Joanna Wharton, Material Enlightenment: Women Writers and the Science of Mind, 1770-1830. Woodbridge: Boydell & Brewer, 2018. Pp. 276. £60. ISBN 9781783272952.

Material Enlightenment is part of a new Boydell & Brewer series, Studies in the Eighteenth Century, published in association with the British Society for Eighteenth-Century Studies. It sets a very high bar for the series as a whole.

The volume's interest is in the influence of Lockean philosophy of mind (largely as transmitted through Hartleyan associationism) on the educational and philosophical practice of five leading eighteenth-century women educators: Anna Letitia Barbauld, Honora Edgeworth and her better-known stepdaughter Maria Edgeworth, Hannah More and Elizabeth Hamilton. These women had a spectrum of political allegiances, and each negotiated in different ways the Jacobin taint of materialist philosophy, perceived by conservative critics as a by-word for Gallic atheism. Against them, Wharton sets up Mary Hays as a wholeheartedly radical foil, whose enthusiasm for materialism could be expressed without self-censorship. Wharton sees Hays as typical in her interest in materialism, if not in her unflinching openness in discussing it. In this 'period of remarkably politicised human consciousness and its relation to the material world,' Wharton argues, 'women writers engaged closely and enthusiastically with the "science of man", taking significant risks in the act of publication alone' (7). By suggesting the possibilities for shaping the developing mind through education, however, associationism clearly offered a potential avenue for women to exert influence through their focus on the rising generation, either within their own families or beyond, through public contributions that would become the foundations of the nascent discipline of child psychology.

Wharton painstakingly creates a complex picture of women engaging both with materialist philosophy and with one another as they work to revolutionise children's education. Barbauld is a key figure here. Her seriesLessons for Children and Hymns in Prose were designed to appeal to even very young children's sensory experience of their world and offered a powerful model for many contemporaries. Barbauld's books encode an idealised form of intimate pedagogy, one that Wharton's archival research into the Edgeworth papers show was put into practice by at least one important (and very large) family. After Honora Edgeworth's early death - and the contestation of her legacy by partial survivors - her major contribution to her family's influential work on education was largely overlooked. An example of meticulous archival detective work, Wharton's reconstruction of Honora Edgeworth's observation-led educational practice is a brilliant recovery of the 'material traces' of her efforts which demonstrates their importance to the later theories of her husband and step-daughter.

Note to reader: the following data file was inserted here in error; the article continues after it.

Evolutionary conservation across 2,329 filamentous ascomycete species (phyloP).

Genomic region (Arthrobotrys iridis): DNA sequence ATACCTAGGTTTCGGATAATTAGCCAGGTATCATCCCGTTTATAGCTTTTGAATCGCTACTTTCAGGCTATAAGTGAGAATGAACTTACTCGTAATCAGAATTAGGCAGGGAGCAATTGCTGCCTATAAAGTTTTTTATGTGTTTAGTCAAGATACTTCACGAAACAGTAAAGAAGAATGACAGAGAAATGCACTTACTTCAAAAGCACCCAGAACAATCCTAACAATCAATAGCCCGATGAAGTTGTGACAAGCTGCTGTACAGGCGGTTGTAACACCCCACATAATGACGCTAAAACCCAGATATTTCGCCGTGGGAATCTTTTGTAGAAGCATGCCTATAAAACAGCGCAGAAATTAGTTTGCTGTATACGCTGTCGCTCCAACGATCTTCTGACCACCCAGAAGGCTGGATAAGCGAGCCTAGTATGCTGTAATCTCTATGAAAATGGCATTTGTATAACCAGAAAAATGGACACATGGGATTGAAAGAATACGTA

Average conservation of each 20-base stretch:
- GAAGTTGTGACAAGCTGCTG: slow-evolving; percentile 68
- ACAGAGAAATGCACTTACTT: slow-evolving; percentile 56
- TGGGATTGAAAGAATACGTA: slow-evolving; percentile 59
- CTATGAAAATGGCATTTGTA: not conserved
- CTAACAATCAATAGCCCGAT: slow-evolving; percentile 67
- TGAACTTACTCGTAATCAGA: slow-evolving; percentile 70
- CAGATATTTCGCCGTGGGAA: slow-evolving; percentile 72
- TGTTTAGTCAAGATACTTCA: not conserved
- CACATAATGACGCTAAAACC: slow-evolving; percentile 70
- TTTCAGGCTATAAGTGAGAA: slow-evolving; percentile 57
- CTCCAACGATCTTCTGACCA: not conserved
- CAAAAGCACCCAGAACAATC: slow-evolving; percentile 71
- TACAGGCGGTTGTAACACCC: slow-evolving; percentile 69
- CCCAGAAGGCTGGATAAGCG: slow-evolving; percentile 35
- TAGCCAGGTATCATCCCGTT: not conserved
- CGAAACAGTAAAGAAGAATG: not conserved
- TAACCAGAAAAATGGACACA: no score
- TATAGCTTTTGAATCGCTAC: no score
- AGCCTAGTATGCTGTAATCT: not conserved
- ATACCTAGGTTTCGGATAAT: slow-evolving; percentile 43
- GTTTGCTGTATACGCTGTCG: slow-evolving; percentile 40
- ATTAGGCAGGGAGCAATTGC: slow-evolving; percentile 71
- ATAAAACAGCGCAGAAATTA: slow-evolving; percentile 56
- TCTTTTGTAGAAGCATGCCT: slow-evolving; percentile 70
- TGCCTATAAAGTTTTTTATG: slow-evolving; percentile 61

In her examination of the work of Hannah More and Elizabeth Hamilton, Wharton takes on two of the period's more conservative commentators on education. More and Hamilton attempted to appropriate Locke for conservative ends and dissociate his educational ideas from their republican connotations. More's evangelical efforts are well known, but Wharton sheds new light on them by explaining both their tacit Lockean theoretical basis, and More's practical struggles to prosecute her educational agenda. More's evangelical ambitions for Somerset's working class have long been seen as problematic: Wharton shows how mistrust of More's aims and methods were there from the beginning.

The discussion of the work of Elizabeth Hamilton and Maria Edgeworth underscores the interconnectedness of the work of all five women (and some men, such as Richard Lovell Edgeworth) in their efforts towards the 'pre-history' of child psychology. It is here that the inescapably feminist potential of this field is made fully apparent. Hamilton, like More, was conservatively opposed to a Wollstonecraftian liberational proto-feminism and does not challenge her society's gender norms overtly. It is clear, however, that the gendered division of labour which made - and typically continues to make - the work of educating very young children women's work, gave women an outstanding advantage in developing and theorising what we would now think of as developmental psychology.

This highly informative book reflects its acknowledged origins as a PhD thesis in the best conceivable way: Wharton offers an innovative, persuasive and intellectually well-grounded argument that unfolds over five richly-evidenced chapters, bringing to bear wide-ranging reading from often neglected primary texts and a wealth of exciting material drawn from careful archival investigation.

Wharton stops short of claiming the status of originators of the discipline of psychology for her subjects, which - given what she presents of their work in various proto-psychological fields - seems overcautious. The evidence adduced by Material Enlightenment suggests, to the contrary, that the women who are the focus of Wharton's study ought to be credited with the first careful observations of infant learning that we would now think of as fundamental to developmental psychology, and some of the earliest experimentation and evidence-backed theorising in the field.

Olivia Murphy, University of Sydney


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